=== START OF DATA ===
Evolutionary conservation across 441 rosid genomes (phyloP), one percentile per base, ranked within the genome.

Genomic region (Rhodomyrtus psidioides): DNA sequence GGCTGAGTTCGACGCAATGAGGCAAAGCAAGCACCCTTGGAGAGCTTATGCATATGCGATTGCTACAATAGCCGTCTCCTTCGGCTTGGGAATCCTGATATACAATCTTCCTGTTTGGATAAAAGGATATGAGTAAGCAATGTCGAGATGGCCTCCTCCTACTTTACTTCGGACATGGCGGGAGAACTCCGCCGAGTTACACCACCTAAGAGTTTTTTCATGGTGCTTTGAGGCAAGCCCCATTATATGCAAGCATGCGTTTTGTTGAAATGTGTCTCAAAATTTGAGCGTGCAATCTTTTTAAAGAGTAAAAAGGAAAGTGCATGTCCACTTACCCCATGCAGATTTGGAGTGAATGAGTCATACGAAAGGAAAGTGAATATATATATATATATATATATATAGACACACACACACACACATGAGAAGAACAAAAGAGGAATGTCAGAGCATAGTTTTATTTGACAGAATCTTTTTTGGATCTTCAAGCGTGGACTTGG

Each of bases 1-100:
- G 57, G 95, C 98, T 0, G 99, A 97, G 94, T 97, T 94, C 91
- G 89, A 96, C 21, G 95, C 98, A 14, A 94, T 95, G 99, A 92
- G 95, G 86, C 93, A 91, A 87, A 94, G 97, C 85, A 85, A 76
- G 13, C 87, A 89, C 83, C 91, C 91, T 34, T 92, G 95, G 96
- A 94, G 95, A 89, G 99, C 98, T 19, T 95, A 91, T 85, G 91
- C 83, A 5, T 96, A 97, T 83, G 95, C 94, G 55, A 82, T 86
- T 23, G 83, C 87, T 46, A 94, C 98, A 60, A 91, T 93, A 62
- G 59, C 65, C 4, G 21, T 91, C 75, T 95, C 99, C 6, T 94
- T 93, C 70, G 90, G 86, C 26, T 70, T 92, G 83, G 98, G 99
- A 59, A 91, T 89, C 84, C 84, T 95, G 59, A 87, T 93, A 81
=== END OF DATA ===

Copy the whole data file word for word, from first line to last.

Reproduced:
Evolutionary conservation across 441 rosid genomes (phyloP), one percentile per base, ranked within the genome.

Genomic region (Rhodomyrtus psidioides): DNA sequence GGCTGAGTTCGACGCAATGAGGCAAAGCAAGCACCCTTGGAGAGCTTATGCATATGCGATTGCTACAATAGCCGTCTCCTTCGGCTTGGGAATCCTGATATACAATCTTCCTGTTTGGATAAAAGGATATGAGTAAGCAATGTCGAGATGGCCTCCTCCTACTTTACTTCGGACATGGCGGGAGAACTCCGCCGAGTTACACCACCTAAGAGTTTTTTCATGGTGCTTTGAGGCAAGCCCCATTATATGCAAGCATGCGTTTTGTTGAAATGTGTCTCAAAATTTGAGCGTGCAATCTTTTTAAAGAGTAAAAAGGAAAGTGCATGTCCACTTACCCCATGCAGATTTGGAGTGAATGAGTCATACGAAAGGAAAGTGAATATATATATATATATATATATATAGACACACACACACACACATGAGAAGAACAAAAGAGGAATGTCAGAGCATAGTTTTATTTGACAGAATCTTTTTTGGATCTTCAAGCGTGGACTTGG

Each of bases 1-100:
- G 57, G 95, C 98, T 0, G 99, A 97, G 94, T 97, T 94, C 91
- G 89, A 96, C 21, G 95, C 98, A 14, A 94, T 95, G 99, A 92
- G 95, G 86, C 93, A 91, A 87, A 94, G 97, C 85, A 85, A 76
- G 13, C 87, A 89, C 83, C 91, C 91, T 34, T 92, G 95, G 96
- A 94, G 95, A 89, G 99, C 98, T 19, T 95, A 91, T 85, G 91
- C 83, A 5, T 96, A 97, T 83, G 95, C 94, G 55, A 82, T 86
- T 23, G 83, C 87, T 46, A 94, C 98, A 60, A 91, T 93, A 62
- G 59, C 65, C 4, G 21, T 91, C 75, T 95, C 99, C 6, T 94
- T 93, C 70, G 90, G 86, C 26, T 70, T 92, G 83, G 98, G 99
- A 59, A 91, T 89, C 84, C 84, T 95, G 59, A 87, T 93, A 81